Where should you live in NYC?
Scores of people move to New York every year, and scores leave, because even with high hopes of building a future here, they realize that living in the city is not what they’d expected. And that’s okay. Finding where you belong isn’t easy anywhere, but it can be especially tough for newbie New Yorkers. At times, I think if some transplants could tough it out a little longer they might stand a better chance of finding where they belong. The good news is that NYC offers something for just about everyone, and discovering where you fit in is likely if you’re willing to put forth the effort. Here’s how to figure out where you should live in NYC.
Explore as much of NYC as you can.
Getting out and seeing New York is the best way to discover the infinite possibilities and the many moods and faces of the city. It’s okay to live somewhere temporarily (I actually recommend it), and that could be a year, two, or more until you find that special place you know is yours. Explore every borough and as many neighborhoods as you have time and energy for, so you’ll know when you’ve found where you belong.
Mike and I lived on the Upper East for two years,. Before moving to another area, we searched everywhere from the Financial District up to the West 100s and eventually settled down on the Upper West Side. I’m thankful that I spent so much time in various areas of – I know the city better because I explored (which makes me a better blogger to boot.) We’ve now lived in our Upper West Side apartment for ten years. (Also longer than any place I’ve lived in my adult life!)
Consider your age group.
People of all ages move to New York. Yes, the Big Apple is often considered a young city, but married people, middle-aged, and retired folks move here too. Knowing which borough, neighborhood, section, street, etc. is the best for you will take time, but start by looking at where you’ll encounter a lot of people in your age group. If you’re just out of college, living in a family-oriented neighborhood like Park Slope might not be your first choice, but you might love the edginess of Bushwick. If you don’t feel the vibe in Brooklyn, consider living in Yorkville, which is one of the least expensive neighborhoods in Manhattan, and also home to plenty of twenty-somethings. Regardless, age is a good starting point when trying to find your place.
Think about when you’re happiest.
Hopefully, you know yourself pretty well by now. Are you happy when you’re in the midst of all the action? Or, do you prefer to spend a lot of time in the park? Maybe you’d like to be close enough to the city but still have space and quiet. If that’s the case, consider neighborhoods like Sunnyside, Queens, or Riverdale in the Bronx. If you’d never even consider leaving the city, then choose a busier area of town, perhaps you’d be comfortable in the Union Square area or Downtown Brooklyn. If you can locate the section of New York that makes you feel happiest (for most of us, just being in NYC makes us happy!) you’ll usually win in the end.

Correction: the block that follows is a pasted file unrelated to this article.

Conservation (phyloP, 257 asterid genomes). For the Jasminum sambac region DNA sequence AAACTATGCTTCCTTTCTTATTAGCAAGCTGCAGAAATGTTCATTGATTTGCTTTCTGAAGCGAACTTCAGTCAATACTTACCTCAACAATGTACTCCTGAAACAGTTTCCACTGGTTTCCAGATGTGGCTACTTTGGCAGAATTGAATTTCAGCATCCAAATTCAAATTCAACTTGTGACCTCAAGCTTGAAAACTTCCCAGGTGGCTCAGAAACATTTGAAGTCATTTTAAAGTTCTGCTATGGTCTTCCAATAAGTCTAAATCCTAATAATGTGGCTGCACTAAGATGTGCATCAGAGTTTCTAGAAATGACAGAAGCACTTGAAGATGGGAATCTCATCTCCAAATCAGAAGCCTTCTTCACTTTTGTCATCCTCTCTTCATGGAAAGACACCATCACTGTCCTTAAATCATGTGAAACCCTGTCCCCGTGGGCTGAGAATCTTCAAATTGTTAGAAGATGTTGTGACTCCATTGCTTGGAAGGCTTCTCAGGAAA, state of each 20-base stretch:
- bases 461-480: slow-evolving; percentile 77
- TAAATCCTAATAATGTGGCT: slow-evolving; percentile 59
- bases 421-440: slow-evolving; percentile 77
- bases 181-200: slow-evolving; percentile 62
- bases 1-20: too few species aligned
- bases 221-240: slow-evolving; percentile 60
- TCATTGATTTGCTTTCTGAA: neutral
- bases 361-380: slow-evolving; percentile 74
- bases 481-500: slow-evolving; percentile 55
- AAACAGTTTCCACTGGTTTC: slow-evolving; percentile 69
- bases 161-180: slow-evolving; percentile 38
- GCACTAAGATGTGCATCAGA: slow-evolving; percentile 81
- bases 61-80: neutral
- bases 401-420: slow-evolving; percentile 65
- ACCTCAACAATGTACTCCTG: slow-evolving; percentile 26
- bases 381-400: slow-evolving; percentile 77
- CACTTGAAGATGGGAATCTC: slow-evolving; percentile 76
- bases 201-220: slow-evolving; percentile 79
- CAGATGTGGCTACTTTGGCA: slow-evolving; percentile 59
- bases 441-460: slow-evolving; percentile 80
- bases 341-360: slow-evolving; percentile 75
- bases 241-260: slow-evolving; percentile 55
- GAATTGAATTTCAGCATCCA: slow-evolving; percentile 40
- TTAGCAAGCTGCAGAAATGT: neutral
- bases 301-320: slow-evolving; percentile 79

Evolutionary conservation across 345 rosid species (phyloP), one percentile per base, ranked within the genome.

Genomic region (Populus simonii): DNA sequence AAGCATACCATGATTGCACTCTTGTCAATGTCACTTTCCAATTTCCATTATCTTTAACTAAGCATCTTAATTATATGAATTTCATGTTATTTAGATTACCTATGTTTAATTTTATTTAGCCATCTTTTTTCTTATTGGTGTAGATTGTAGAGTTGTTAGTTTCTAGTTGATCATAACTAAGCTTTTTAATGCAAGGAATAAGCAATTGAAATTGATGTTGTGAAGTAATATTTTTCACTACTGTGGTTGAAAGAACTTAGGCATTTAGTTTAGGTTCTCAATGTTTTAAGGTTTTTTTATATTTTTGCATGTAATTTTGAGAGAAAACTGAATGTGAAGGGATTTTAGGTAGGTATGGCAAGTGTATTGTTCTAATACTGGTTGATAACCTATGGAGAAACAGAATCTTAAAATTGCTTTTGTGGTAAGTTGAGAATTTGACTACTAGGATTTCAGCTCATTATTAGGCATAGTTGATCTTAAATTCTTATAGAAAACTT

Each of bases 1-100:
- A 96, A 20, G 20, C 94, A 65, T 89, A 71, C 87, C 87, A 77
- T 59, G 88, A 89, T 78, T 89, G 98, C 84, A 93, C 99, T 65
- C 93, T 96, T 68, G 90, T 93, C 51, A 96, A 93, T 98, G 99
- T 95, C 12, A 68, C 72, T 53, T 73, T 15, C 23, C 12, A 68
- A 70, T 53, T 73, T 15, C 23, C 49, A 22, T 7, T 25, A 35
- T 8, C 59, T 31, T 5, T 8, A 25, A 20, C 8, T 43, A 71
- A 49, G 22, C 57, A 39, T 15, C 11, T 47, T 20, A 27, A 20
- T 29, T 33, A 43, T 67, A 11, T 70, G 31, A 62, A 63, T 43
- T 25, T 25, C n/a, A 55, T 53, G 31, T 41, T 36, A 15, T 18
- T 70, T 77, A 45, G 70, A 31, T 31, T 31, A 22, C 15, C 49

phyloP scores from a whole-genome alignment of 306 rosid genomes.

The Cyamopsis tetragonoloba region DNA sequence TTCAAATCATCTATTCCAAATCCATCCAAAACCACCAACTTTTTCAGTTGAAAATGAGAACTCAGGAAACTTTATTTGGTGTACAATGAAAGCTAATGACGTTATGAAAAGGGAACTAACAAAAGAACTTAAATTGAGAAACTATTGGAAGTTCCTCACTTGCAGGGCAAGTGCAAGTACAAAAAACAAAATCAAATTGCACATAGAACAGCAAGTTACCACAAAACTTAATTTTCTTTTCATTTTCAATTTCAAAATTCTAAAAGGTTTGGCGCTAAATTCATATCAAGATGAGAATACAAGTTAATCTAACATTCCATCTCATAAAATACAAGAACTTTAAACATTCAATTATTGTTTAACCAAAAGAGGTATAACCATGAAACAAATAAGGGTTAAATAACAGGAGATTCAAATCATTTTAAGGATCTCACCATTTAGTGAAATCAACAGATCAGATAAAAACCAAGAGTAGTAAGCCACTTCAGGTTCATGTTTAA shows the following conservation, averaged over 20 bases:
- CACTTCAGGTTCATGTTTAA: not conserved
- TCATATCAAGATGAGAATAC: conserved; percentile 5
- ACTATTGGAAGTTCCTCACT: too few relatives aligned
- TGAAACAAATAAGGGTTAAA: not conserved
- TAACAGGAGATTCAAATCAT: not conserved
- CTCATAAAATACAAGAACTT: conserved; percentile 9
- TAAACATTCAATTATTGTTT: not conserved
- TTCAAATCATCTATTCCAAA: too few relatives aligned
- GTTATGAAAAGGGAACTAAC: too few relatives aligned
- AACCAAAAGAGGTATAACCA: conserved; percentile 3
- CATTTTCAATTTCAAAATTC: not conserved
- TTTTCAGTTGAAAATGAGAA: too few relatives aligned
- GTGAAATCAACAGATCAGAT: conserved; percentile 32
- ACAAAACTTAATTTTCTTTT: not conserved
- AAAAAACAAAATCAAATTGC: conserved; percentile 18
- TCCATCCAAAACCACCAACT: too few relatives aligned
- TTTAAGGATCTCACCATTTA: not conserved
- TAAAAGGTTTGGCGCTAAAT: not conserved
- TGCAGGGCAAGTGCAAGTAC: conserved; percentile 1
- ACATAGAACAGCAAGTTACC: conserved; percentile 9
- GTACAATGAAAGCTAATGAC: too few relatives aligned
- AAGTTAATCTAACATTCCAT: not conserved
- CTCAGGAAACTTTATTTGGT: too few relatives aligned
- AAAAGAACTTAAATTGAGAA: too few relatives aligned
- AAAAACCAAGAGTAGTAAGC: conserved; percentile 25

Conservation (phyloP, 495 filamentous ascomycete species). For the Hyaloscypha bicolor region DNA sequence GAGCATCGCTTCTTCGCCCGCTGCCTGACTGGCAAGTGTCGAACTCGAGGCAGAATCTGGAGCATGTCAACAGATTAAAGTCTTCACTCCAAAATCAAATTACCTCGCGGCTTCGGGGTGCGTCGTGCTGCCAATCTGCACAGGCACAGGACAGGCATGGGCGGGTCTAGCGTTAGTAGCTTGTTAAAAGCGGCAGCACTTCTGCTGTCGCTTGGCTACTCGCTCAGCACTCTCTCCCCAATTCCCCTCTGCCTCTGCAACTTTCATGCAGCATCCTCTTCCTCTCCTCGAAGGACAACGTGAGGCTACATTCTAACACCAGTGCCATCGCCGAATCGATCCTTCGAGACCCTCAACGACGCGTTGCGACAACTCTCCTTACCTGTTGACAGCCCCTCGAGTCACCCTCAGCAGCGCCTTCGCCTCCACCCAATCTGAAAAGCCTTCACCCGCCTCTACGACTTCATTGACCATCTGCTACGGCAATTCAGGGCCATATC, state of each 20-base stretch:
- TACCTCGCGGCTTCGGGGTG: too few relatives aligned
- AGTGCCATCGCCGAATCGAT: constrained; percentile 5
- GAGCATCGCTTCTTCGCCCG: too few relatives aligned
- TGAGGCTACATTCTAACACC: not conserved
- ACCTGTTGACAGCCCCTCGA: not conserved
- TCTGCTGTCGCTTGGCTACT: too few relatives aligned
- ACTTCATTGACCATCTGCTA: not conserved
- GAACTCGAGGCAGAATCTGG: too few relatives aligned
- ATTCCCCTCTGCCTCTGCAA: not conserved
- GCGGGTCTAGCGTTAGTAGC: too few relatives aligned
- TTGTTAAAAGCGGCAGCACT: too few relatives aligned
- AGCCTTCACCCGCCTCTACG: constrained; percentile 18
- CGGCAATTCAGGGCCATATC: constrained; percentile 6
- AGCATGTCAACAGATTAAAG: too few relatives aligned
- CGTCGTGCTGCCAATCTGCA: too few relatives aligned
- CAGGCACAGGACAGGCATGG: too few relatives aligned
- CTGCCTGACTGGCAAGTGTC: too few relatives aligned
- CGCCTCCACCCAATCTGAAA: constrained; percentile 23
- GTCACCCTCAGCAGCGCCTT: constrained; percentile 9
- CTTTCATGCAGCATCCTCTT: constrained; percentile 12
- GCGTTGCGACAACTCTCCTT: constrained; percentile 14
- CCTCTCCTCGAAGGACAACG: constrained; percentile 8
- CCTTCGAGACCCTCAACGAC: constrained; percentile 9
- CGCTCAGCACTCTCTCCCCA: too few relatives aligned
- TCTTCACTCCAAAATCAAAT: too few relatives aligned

Consider your interests and pastimes.
What do you like to do when you’re not working? If you’re an avid runner, you’ll probably want access to public green space, and a lot of it. But keep in mind, Central Park and Prospect Park aren’t the only NYC parks for runners. Consider Washington Heights, which offers fabulous Fort Tryon Park, or think about living far west near the river, so you can hop over to Manhattan’s Hudson River Park.
If you’re a foodie, you’ll want to live within a quick jaunt of some of the city’s top restaurants, or at least close enough to subway lines so you can get to dinner or brunch in a flash.
If you love Broadway and theater, Hell’s Kitchen would be an excellent choice. The Upper West Side works for Mike and me because Mike is a runner and prefers to be near Central Park. I love the arts, and I like to have easy access to the Theater District and Lincoln Center. (That’s not to say that I don’t adore Central Park as well.) Some of you might have to do some soul searching to figure out which pastime or hobby is most important, while for others, your interests will be obvious.
Don’t base where you belong on where you work.
Some of you might not agree with me on this point, but I think it’s best to follow your heart and decide where you feel content, rather than base your address on how long it takes you to get to and from the office. Commute times can change, offices move, new jobs land on your horizon. When we bought our Upper West Side co-op, Mike and I both worked in Midtown East, which is not a terribly easy commute from our apartment. It was about 40 minutes for me and 5o minutes for him. Fast forward to today, and while I work from home, Mike’s office is now about a 15-minute walk from our apartment.
And, of course, always take budget into consideration.
You won’t last in this city if you’re broke, so think about being happy and paying that rent every month.
While this city is an ever-changing place where few aspects of life stay the same, the one thing that will remain constant (unless you choose to change it), is your place and where you feel most at home. That place could be the far reaches of Staten Island or in downtown Flushing, Queens; it could be smack dab in the middle of Manhattan and mere feet from Penn Station or in the hippest neighborhood in Brooklyn. No matter where you heart leads you, give your stay in NYC enough time (I’d say at least two years), and hopefully you’ll eventually find where you should live in NYC.
Moving soon? Where do you think you should live in NYC?
Brooklyn Bridge photo by Anthony Delanoix, and Manhattan photo by Laith Abdulkareem, both via Unsplash.